Yes, the GTX Titan can sort of be thought of as a cross between the GTX and Quadro. It’s basically designed for compute tasks (e.g. GPU rendering). The Titan Z is insanely expensive, so that’s not really even worth talking about. The Titan Black is a good value if you doing a ton of GPU rendering - it’s generally at or near the top of the single-card GPU benchmarks (along with the GTX 780Ti).

    The Quadro K2200 is a huge step down in GPU rendering performance… I don’t have actual benchmark numbers to compare, but an educated guess is that it’s somewhere in the GTX 750/760 range. It’s a nice card, but you’re mostly paying for the “Autodesk certified” distinction. The price of a K4200 is creeping up on a Titan, and again, if you’re getting it for GPU rendering, you’re probably better off withe 780Ti/Titan.

    Hope that helps.


    Hi Cellophane,

    I don’t think it’s about spending more money - a $150 liquid cooler kit should get you one of the better ones (and frankly, the world of custom parts lists are beyond my interest level). The question is - what’s the point of getting one? There are usually four main “pros" I hear people cite:

    • Overclocking: There is a point in extreme OC’ing where air cooling can’t keep up with liquid cooling. However, just about any decent air cooler can keep up with push-button OC’ing. Also, it makes more sense to me to invest in a faster CPU than OC’ing.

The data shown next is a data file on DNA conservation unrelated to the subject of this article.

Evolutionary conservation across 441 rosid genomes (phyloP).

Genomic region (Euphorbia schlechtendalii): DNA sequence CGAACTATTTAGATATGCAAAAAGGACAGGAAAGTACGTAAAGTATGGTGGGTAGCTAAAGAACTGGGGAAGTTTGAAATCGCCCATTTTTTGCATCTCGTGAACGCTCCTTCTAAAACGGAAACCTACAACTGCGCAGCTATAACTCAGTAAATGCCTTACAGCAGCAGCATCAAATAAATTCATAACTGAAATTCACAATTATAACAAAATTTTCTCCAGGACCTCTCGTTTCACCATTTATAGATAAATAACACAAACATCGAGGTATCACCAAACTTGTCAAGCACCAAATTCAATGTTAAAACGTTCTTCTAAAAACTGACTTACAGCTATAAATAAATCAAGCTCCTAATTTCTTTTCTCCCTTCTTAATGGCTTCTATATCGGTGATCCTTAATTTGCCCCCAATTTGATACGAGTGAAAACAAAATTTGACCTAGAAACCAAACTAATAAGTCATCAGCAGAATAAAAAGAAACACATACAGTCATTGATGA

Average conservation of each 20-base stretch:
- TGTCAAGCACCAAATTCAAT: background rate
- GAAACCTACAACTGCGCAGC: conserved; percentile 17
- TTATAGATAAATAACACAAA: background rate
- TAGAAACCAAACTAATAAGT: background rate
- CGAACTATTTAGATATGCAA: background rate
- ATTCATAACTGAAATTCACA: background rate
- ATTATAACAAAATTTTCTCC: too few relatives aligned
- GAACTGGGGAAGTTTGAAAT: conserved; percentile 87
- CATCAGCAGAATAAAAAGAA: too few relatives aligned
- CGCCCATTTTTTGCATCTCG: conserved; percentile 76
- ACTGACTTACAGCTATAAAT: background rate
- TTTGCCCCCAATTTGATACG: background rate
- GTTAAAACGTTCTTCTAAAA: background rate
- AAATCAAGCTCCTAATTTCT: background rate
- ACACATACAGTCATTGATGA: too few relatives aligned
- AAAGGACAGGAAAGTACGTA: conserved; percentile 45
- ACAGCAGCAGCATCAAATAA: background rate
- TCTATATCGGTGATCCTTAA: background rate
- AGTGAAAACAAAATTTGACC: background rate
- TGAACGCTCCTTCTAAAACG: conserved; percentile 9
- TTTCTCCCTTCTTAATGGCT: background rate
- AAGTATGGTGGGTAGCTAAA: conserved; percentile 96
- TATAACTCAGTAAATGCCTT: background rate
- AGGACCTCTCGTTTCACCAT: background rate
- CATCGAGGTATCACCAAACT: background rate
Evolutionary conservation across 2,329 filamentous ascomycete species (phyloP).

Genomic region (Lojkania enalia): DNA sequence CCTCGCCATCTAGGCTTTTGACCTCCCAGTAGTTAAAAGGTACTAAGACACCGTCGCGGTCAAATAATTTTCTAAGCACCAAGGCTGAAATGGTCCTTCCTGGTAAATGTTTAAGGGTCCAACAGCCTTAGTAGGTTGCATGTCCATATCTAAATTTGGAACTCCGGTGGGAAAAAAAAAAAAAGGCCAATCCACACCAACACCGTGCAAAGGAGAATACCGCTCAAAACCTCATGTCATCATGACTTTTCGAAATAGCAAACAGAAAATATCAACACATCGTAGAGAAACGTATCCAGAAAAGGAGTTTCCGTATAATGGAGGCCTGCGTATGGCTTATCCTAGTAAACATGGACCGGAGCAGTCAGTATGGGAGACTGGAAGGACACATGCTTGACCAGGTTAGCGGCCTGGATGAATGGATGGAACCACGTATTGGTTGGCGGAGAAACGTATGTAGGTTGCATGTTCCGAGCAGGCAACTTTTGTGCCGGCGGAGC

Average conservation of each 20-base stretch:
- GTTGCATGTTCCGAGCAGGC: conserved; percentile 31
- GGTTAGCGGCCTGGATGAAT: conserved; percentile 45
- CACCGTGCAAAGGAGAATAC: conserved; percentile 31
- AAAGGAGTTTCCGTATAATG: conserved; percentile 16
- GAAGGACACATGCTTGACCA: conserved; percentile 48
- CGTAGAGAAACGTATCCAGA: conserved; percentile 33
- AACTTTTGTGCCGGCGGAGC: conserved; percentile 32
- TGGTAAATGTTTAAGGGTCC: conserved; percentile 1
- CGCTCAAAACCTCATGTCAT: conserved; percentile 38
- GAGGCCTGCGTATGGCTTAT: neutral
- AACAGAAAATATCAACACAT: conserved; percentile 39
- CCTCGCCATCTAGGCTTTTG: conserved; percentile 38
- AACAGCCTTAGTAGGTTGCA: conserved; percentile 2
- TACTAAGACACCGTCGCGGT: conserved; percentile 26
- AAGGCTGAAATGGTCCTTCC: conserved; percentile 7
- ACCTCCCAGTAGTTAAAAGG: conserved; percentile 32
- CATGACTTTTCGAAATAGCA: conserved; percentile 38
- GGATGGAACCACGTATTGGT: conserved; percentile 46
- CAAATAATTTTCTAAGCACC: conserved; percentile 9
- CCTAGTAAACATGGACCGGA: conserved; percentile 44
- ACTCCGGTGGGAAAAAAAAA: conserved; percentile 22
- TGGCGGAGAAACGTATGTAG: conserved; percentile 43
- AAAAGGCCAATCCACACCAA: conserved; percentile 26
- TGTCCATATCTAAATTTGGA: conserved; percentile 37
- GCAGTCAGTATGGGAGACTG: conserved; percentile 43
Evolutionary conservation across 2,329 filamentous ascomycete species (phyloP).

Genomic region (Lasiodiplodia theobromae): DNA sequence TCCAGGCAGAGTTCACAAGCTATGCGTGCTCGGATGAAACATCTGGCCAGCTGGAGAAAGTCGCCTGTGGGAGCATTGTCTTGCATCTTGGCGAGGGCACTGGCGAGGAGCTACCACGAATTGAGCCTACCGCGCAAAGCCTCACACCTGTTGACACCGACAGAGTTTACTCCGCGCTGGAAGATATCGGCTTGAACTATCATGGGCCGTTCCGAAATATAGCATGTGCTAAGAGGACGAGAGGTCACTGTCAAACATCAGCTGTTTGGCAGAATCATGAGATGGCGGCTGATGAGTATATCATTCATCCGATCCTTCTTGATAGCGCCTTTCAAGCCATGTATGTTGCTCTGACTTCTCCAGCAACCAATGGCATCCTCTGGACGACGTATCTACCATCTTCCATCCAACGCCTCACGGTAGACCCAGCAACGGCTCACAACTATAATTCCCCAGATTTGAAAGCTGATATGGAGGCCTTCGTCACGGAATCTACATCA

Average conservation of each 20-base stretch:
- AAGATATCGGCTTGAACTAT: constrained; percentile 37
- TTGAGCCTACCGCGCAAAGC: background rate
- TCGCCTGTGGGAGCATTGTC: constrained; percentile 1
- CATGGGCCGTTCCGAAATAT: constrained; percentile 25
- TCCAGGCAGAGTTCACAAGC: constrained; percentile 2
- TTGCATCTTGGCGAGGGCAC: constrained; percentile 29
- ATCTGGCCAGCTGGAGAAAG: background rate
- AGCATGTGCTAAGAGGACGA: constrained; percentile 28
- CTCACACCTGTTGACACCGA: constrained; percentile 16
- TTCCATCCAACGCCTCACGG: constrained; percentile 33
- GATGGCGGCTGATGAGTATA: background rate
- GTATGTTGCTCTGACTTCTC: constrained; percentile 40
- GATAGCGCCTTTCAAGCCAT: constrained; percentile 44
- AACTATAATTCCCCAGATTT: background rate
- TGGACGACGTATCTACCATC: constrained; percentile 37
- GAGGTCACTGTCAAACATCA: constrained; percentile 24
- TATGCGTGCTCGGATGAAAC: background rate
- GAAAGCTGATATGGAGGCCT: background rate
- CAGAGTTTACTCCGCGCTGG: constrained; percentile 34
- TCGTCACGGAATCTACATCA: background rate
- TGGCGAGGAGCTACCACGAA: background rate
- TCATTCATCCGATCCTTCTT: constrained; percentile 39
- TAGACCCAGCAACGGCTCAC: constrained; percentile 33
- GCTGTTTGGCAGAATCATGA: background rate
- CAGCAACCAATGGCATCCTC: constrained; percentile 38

• Size: Since liquid cooling doesn’t rely on the mass of a heatsink to dissipate heat, the units are smaller and can allow for smaller form factor cases. However, just about any case that is appropriate for a CAD system is going to have space for a decent sized air cooler (I even recently put together a mini-ITX Revit workstation).
    • Quietness: While a liquid cooling pump still makes noise, they can eliminate fans inside the case. However, practically speaking, this is a non-issue in day-to-day work - the fans are only going to noticeably ramp up during extended full load (e.g. rendering).
    • “Bling" factor: Some people just like the look of them - running loops of neon lighted colored liquid tubes inside their case that has the bitchin plexiglass window on the side.

    The typical cons:

    • Less reliable... pumps can be temperamental or stop working, and if the tubes leak, it can mean catastrophic system destruction.
    • Complexity... pump, heatsink, fittings, tubes, liquid.
    • Cost... generally makes more sense to put the money into a faster stock CPU.

    That’s my take on it, particularly in the context of a CAD workstation. Enthusiasts who are just looking for something fun and different are welcome at it.
    Last edited by iru69; December 7th, 2014 at 04:44 AM.

  6.    #6
    The Moderator with No Imagination MPwuzhere's Avatar
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    This is the CPU cooler I have at work, Cooler Master Seidon 120V ? Compact All-In-One CPU Liquid Water Cooling System with 120mm Radiator and Fan - Newegg.com, it's only $50 and pretty much the same price for most heat sink fan types. I'd love to get one for at home as my Zallam is quite loud. The only issue I had when putting it together is you have to hook up both fan wires on the system. One is for the actual fan and the other is for the pump. I thought I made a horrible decision when I didn't hook up both and it sounded like my newly built computer was about to take off!!

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    Hi iru69,

    Thank you once again for your comments and explanation on everything.

    So, if I were to end up with either 780ti or titan black, which one would you recommend to CAD user ?

    And, just for my own question. (I know you did mention on your CPU hardware post, but I just didn't fully get it).